Egyptian mummy 'first to have diseased heart'

An Egyptian princess who lived 3,500 years ago is thought to be the first known person to have developed heart disease, say researchers.

Doctors believe the princess would have needed a heart bypass if she were living now.

Scans showed she had extensive blockages in arteries leading to her heart, brain, stomach and legs.

Image caption Computerised tomography (CT) scanning showed evidence of heart disease

The researchers say her case shows heart disease pre-dates a modern lifestyle.

Cardiac researchers from the US teamed up with colleagues at Al Azhar University in Cairo to analyse the remains of 52 mummies, including those of the princess.

They performed full-body scans on mummies at the National Museum of Antiquities in Cairo.

They had found evidence of hardening of the arteries in almost half the mummies scanned, researchers told a medical conference in Amsterdam.

Noble roots

Princess Ahmose-Meryet-Amon was from an illustrious Egyptian family. She lived in what is now Luxor from the year 1580 BC, and died in her 40s.

Dr Gregory Thomas, from the University of California, said: "There was no gas or electricity at that time, so presumably she had an active lifestyle.

"Her diet was significantly healthier than ours. She would have eaten fruit and vegetables - and fish were plentiful in the Nile at that time.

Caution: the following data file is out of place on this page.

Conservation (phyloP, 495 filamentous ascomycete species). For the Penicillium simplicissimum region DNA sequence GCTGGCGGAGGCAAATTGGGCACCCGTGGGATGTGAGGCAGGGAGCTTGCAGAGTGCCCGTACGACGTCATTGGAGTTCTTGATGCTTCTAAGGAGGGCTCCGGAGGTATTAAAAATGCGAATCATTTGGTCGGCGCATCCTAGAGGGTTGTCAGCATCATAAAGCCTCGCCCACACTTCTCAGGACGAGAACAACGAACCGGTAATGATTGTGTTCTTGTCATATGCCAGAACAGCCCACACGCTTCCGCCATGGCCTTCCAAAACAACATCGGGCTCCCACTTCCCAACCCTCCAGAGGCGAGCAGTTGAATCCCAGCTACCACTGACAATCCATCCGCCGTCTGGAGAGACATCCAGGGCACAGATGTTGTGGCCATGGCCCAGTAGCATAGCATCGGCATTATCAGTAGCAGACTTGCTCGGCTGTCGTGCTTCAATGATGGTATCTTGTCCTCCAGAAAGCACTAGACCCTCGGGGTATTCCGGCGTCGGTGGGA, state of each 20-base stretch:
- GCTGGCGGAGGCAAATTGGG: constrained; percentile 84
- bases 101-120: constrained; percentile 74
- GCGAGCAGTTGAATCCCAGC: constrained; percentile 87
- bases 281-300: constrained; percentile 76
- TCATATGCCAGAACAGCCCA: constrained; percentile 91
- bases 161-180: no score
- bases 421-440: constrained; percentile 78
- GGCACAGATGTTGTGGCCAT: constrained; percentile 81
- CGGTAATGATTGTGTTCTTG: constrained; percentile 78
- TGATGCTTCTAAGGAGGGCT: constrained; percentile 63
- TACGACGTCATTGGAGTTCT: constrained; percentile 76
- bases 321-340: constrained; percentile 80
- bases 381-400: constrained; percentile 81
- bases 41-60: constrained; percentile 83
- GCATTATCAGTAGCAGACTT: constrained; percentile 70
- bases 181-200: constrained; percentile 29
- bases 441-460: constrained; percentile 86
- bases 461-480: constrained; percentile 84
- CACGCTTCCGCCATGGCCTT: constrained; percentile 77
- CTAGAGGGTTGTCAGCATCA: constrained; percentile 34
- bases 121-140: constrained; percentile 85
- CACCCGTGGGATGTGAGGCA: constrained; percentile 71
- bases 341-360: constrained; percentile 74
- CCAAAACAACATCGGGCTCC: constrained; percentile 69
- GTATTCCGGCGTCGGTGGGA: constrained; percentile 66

"The food would have been organic - and there were no trans-fats or tobacco available then.

"Yet, she had these blockages. This suggests to us that there's a missing risk factor for heart disease - something that causes it that we don't yet know enough about."

The researchers say the findings should not detract from the importance of messages about healthy diet and lifestyle.

Inside view

Dr Thomas said: "Some people have suggested that a burger chain is sponsoring our expeditions to Egypt. That's not true at all.

Image caption Scans showed calcified arteries (atherosclerosis)

"We're simply saying that our Egyptian princess from 3,500 years ago shows that heart disease can be a part of being human.

"While we should do everything we can that is known to prevent problems, there's no point in blaming yourself if you need a heart operation."

The team's work is now on hold because of the unrest in Egypt, but they hope to be able to stage further research expeditions if the new government gives them permission.

Dr Thomas said: "I was pinching myself at how lucky I was - being able to pick out a sarcophagus, and then have the Egyptian team take out a mummy, perhaps for the first time in 3,000 years, and take it to the scanner for us so we could look at their insides."

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